Dessert: Sampler Platter. This is the only dessert. It’s laudable that they don’t want to do the “same-old, same-old” baklava, but surely something light and interesting could be accomplished with CA fruit and filo pastry. The sampler holds three little pastries, and the overall effect is too dry/hard. One is cornelles de gazelle, a crescent-shaped pastry with an almond paste filling that wasn’t very sweet, flavored with orange water. The dough is thick and as hard as a rock. A second is almond briwat, almost identical to the first but instead of being baked, the thinner warqa dough, similar to filo, is wrapped into a fat triangle; deep-fried, then glazed with honey and sesame seeds. The third was the special, a soft, crumbly cookie flavored with rosewater. Spouse didn’t like any of them. I thought the rosewater cookie was the best and with a hot tea this last cookie was a decent ending.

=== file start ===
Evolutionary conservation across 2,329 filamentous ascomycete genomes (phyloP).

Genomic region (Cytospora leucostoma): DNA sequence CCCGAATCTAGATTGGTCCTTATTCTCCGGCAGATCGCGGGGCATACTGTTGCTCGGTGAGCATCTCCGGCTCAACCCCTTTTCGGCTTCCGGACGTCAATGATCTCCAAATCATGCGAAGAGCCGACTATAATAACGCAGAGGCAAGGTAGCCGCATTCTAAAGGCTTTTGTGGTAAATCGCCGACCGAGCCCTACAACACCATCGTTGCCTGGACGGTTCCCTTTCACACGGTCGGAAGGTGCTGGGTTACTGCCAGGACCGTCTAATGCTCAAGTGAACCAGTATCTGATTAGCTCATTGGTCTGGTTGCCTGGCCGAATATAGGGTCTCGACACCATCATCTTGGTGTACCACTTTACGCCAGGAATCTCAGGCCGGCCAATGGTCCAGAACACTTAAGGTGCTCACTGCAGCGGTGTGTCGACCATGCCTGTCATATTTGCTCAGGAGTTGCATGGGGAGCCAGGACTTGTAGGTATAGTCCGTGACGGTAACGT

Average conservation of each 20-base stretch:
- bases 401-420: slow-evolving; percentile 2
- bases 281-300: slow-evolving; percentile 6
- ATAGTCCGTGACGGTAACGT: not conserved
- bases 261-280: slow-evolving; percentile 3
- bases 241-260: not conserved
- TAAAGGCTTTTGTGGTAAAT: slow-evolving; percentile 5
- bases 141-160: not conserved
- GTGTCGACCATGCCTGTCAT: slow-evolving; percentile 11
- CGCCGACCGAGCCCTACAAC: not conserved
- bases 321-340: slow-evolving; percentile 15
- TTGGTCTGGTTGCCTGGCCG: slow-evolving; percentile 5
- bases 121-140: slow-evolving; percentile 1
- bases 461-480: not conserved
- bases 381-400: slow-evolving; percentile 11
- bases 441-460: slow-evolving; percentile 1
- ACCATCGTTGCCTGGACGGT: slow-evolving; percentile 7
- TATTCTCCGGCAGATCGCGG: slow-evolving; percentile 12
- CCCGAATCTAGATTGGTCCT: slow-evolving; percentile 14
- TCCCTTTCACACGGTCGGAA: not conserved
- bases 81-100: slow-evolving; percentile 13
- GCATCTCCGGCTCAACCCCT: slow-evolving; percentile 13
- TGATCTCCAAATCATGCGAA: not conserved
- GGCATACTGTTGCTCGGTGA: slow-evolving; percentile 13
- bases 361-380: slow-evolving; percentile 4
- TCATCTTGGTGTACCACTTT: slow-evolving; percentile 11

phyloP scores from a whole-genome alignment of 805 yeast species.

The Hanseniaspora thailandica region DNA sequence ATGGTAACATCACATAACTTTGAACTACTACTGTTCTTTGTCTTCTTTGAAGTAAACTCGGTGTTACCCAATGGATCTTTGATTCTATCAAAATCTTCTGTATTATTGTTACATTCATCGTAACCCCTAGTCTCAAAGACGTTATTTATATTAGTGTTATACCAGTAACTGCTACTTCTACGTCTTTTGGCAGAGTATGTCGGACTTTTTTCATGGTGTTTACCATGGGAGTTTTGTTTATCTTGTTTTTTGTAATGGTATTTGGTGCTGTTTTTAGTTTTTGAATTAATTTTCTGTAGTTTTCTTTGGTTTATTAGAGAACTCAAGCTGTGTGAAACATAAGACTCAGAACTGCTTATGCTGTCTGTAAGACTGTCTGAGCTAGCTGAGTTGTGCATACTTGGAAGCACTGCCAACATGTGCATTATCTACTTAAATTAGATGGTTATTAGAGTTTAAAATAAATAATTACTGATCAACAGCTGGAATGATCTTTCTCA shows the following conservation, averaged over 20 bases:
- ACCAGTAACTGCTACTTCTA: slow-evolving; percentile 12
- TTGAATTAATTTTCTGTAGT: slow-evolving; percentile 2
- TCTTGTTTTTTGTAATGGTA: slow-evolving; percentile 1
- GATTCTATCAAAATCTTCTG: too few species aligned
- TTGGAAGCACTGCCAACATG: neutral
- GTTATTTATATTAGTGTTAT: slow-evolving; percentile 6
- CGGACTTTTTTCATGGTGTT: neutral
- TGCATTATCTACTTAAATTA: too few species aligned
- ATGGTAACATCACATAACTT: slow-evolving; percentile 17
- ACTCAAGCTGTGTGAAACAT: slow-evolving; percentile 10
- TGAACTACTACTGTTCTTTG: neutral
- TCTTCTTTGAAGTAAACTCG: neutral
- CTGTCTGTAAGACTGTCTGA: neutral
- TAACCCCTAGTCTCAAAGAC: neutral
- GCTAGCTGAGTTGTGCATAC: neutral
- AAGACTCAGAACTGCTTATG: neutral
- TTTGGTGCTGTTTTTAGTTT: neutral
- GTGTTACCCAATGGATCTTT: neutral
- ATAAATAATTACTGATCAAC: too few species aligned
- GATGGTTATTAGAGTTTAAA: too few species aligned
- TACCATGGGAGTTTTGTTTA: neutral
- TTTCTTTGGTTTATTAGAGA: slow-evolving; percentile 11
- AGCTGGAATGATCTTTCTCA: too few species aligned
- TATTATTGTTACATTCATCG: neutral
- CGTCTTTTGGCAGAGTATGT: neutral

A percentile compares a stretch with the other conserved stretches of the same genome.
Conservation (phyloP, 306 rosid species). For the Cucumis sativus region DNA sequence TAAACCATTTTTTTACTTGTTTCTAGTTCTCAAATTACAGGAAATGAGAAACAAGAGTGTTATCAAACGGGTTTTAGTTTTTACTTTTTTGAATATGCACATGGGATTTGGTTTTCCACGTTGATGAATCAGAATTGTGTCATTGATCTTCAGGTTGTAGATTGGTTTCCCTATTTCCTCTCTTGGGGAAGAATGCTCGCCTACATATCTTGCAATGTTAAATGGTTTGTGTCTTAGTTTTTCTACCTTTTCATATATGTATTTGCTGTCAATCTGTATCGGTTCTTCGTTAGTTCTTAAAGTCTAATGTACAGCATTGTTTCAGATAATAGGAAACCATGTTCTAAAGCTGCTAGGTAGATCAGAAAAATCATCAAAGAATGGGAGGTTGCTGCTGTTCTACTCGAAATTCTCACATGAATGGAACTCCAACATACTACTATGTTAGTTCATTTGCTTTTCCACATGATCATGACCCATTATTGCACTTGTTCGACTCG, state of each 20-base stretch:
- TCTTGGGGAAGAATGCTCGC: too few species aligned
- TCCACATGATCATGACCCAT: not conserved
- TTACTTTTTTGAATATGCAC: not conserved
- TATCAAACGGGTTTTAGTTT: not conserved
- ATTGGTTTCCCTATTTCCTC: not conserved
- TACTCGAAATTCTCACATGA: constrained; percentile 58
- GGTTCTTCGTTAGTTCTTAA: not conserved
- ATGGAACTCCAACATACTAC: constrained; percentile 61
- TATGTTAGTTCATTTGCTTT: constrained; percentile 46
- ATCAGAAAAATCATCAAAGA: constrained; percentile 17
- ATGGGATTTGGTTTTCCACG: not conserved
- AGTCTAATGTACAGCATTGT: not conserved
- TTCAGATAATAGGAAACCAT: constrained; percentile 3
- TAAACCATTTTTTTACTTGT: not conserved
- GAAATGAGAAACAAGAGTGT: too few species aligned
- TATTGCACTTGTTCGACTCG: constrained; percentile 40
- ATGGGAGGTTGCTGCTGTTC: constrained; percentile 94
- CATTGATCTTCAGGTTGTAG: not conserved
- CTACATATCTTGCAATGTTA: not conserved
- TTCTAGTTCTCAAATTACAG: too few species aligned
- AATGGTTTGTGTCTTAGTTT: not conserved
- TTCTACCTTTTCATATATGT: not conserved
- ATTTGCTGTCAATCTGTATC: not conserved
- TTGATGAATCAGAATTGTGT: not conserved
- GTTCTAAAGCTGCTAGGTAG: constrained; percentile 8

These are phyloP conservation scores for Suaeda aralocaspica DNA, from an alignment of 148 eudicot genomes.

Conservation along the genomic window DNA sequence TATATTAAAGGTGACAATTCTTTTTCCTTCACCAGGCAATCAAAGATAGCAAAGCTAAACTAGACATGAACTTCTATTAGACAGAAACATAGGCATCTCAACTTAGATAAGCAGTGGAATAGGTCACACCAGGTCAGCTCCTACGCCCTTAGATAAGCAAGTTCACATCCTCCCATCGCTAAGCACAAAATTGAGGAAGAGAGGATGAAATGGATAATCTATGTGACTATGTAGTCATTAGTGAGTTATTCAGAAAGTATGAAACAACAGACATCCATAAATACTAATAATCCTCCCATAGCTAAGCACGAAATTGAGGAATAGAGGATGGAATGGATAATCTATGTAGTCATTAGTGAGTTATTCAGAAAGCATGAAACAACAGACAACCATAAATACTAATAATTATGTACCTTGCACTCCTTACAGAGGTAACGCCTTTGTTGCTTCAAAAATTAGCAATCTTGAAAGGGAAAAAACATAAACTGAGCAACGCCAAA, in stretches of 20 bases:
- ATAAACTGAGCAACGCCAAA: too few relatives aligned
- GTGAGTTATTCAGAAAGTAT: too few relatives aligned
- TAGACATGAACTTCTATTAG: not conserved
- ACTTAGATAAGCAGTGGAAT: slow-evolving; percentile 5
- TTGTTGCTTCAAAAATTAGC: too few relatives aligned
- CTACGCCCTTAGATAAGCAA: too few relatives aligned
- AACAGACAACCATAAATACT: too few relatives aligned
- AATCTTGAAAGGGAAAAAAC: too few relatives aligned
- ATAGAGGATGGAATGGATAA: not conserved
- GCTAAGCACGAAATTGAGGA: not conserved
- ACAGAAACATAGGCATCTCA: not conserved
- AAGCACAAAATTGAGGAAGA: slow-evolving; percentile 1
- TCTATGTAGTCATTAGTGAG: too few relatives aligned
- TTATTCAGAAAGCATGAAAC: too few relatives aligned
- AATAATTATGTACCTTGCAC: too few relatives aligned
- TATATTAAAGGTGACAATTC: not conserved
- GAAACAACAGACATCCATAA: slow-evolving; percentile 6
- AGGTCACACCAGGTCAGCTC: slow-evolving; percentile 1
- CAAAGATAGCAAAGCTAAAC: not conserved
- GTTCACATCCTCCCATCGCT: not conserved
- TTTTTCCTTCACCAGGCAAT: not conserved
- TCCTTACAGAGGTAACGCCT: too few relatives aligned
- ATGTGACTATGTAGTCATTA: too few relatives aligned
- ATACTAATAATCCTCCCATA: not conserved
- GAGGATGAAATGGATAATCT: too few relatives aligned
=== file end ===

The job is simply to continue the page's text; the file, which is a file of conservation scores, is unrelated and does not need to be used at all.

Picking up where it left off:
We didn’t have high expectations for Moroccan Palace, but we were very pleased overall. We would definitely return for the bastilla and the lamb, and look forward to trying a few more items on the menu.
However, we’re not sure Oaklanders are ready to support this fine little restaurant. It has taken decades for the Ethiopian restaurants to be accepted, and there is no denying the traditional Moroccan restaurant menu is frankly on the heavy side. This is unfortunate; true Moroccan cuisine offers a wide variety of salads, both green and fruit, as part of the everyday meal. But you’d never know that from the standard Bay Area restaurant menus.
The other issue is price. This is not a bargain cuisine; there is a cost not only for the meat-heavy dishes but the labor-intensive recipes. El Mansour wisely offers its diners the alternative of an attractive five course prix fixe, and this is something Moroccan Palace should seriously consider doing.
(Note: I haven’t gotten around to posting this to Yelp yet; I tend to be several months behind. We visited Moroccan Palace September 2017)